By Clement Uwiringiyimana
KIGALI (Reuters) - A critic of Rwandan President Paul Kagame asked him to free her and her detained mother and sister as she stood in court on Monday charged with forgery and inciting insurrection.
Diane Shima Rwigara, who was barred from running against Kagame in August elections, moved to comfort her mother Adeline and sister Anne as they cried during the hearing.
"I request the president release me and my family,” she said. She told court she was "being victimized ... because I have political ambitions".
The 35-year-old accountant is accused of faking the registration papers she filed to stand in the election that Kagame went on to win with 98.8 percent of the vote.
Rwigara has regularly said Kagame stifles dissent and has criticized the Rwandan Patriotic Front's (RPF) tight grip on power since it fought its way to power to end a genocide in 1994.
In court, Rwigara said the government had threatened and attempted to silence her family and supporters since she announced her plan to contest the presidency in May.
"Some of the supporters were told that they would be accused of working with terror groups. Some were tortured," Rwigara said.
Prosecutor Michel Nshimiyimana told the court that he had 70 witnesses who would prove that Rwigara faked their signatures.He said some of the signatures belonged to dead people.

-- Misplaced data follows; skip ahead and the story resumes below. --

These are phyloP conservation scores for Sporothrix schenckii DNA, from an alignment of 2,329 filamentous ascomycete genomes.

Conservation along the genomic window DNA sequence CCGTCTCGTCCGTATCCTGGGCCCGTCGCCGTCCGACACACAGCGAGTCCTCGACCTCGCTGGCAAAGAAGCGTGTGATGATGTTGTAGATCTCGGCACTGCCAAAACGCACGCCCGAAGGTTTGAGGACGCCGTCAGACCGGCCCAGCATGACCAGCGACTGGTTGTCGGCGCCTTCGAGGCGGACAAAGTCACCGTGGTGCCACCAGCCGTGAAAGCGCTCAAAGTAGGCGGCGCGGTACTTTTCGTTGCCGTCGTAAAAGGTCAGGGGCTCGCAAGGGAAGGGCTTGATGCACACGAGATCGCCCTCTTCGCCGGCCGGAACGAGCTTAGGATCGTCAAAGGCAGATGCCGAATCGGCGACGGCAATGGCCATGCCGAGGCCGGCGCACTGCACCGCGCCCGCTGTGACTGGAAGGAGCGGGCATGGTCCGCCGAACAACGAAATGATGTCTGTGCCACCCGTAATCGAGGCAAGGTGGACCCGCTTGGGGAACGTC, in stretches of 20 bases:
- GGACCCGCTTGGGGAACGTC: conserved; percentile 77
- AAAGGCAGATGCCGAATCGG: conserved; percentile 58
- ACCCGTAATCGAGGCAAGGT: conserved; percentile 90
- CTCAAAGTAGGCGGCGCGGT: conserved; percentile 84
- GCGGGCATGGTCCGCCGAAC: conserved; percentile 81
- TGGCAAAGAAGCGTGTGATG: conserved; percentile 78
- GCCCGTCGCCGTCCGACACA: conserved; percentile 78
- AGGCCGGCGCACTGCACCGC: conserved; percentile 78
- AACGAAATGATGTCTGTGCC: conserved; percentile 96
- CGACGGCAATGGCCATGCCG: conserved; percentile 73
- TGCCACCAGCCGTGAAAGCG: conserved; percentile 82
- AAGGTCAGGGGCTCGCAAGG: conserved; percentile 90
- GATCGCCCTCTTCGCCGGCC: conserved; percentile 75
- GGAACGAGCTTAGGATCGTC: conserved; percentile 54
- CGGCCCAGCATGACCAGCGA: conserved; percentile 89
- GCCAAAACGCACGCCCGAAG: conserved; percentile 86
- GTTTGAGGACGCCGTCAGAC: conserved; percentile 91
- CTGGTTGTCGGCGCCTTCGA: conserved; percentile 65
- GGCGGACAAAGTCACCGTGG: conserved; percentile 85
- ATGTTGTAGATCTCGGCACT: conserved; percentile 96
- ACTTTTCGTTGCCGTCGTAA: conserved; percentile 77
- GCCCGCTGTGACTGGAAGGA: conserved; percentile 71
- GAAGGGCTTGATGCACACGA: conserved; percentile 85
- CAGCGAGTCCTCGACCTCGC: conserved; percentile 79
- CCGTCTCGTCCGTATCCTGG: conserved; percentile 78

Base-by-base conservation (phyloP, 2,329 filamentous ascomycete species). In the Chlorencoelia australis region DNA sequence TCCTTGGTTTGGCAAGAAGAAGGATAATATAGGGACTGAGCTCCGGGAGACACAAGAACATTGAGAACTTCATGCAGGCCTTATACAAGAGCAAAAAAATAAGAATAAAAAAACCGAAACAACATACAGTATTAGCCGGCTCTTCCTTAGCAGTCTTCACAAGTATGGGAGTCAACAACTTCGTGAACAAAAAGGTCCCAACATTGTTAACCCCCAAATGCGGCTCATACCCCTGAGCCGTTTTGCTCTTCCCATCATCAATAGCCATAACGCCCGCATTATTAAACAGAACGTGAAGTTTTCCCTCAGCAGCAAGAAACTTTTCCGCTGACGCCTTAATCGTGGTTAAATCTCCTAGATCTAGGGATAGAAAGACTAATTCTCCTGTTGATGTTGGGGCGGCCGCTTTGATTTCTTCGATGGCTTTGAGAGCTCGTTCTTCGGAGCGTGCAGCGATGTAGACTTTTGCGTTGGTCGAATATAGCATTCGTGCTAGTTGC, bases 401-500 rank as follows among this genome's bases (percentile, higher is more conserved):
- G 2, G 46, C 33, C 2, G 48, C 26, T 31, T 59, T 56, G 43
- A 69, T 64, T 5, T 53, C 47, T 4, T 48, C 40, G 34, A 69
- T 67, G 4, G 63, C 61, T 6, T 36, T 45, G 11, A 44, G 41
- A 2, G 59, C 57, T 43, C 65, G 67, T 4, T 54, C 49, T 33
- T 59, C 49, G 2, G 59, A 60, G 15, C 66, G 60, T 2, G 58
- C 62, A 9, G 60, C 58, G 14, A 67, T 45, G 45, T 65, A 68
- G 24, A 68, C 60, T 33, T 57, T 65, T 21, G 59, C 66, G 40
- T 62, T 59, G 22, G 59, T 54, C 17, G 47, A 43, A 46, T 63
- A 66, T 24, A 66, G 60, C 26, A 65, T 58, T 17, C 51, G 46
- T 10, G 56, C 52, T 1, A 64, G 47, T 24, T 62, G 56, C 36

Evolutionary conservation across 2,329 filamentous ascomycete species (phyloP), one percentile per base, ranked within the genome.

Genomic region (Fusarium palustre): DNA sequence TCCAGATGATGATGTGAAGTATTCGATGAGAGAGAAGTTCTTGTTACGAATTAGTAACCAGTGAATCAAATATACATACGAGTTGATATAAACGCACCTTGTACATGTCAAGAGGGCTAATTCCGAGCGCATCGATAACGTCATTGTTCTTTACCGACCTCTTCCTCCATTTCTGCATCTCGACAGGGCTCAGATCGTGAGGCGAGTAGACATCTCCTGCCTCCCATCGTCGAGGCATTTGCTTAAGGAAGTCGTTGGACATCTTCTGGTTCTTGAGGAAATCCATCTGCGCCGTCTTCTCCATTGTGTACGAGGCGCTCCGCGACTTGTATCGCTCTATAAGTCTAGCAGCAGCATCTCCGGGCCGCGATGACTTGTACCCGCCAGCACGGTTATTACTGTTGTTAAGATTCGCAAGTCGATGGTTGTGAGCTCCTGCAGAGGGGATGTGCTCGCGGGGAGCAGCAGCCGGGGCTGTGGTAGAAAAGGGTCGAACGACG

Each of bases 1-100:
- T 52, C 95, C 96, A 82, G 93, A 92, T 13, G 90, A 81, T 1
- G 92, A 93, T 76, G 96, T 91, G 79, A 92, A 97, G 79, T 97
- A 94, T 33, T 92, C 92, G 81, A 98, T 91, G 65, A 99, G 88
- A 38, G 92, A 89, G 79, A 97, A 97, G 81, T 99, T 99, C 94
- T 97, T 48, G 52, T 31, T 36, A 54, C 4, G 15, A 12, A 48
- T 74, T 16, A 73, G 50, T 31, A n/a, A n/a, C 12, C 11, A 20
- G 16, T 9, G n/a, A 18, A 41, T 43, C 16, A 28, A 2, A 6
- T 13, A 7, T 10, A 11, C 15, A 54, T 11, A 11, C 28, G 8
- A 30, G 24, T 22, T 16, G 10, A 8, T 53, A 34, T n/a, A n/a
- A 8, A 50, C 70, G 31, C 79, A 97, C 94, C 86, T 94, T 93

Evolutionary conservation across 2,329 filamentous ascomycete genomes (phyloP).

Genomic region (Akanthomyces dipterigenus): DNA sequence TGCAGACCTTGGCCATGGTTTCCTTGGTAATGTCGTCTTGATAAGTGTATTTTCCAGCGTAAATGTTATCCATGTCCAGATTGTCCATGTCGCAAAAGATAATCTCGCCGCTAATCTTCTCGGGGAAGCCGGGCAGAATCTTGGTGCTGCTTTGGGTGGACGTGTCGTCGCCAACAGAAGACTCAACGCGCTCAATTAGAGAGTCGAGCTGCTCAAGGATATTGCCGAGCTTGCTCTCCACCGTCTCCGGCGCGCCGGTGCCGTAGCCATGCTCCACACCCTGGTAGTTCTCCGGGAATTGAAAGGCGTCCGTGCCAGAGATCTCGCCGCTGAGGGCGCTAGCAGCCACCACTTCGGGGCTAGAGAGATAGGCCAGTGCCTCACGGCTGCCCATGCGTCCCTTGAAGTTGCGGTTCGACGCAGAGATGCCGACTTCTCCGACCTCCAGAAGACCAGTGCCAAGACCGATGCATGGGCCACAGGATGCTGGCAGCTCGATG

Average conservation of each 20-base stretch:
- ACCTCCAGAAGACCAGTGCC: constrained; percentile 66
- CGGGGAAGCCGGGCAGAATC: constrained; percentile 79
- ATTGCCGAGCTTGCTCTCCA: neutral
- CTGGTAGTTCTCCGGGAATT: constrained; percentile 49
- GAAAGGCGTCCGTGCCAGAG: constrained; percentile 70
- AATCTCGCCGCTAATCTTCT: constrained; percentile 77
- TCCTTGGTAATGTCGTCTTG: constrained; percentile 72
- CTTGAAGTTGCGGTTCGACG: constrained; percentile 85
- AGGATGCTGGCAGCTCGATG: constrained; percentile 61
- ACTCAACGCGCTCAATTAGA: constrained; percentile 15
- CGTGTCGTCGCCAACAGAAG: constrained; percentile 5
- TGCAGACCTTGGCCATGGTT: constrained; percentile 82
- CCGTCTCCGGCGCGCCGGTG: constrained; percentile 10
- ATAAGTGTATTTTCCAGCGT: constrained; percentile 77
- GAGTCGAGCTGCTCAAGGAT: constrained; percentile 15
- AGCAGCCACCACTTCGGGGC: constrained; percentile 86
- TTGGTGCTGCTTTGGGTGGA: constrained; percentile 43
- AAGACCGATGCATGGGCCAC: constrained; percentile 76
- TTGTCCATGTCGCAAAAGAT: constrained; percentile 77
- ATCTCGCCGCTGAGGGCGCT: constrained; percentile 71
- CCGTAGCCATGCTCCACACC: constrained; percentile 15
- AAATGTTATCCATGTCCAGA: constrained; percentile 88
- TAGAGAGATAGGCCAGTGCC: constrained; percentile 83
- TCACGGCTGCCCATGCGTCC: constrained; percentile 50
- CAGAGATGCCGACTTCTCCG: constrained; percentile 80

"Diane said she was being prosecuted because of her political ambitions but we have 70 witnesses. They said they didn't sign for her nor did they know her," he told the court.
Rwigara's mother and sister are also charged with inciting insurrection. The prosecution on Monday played audio clips and videos that it said recorded the mother talking to relatives abroad and accusing the Rwandan government of killing its people.
The family's defence attorney said the conversations were private and did not constitute crimes.
Last week Rwigara's mother and sister told the court all three of them had been tortured and deprived of food as they were held in jail awaiting trial. [L8N1MO2I1] They said they were "handcuffed day and night" and kept in solitary confinement.
Their lawyer Buhuru Pierre Celestin told the court then that their confinement violated international conventions, while prosecutors said that the defendants' rights were respected.
The trial will resume on Wednesday.
(Editing by Maggie Fick and Andrew Heavens)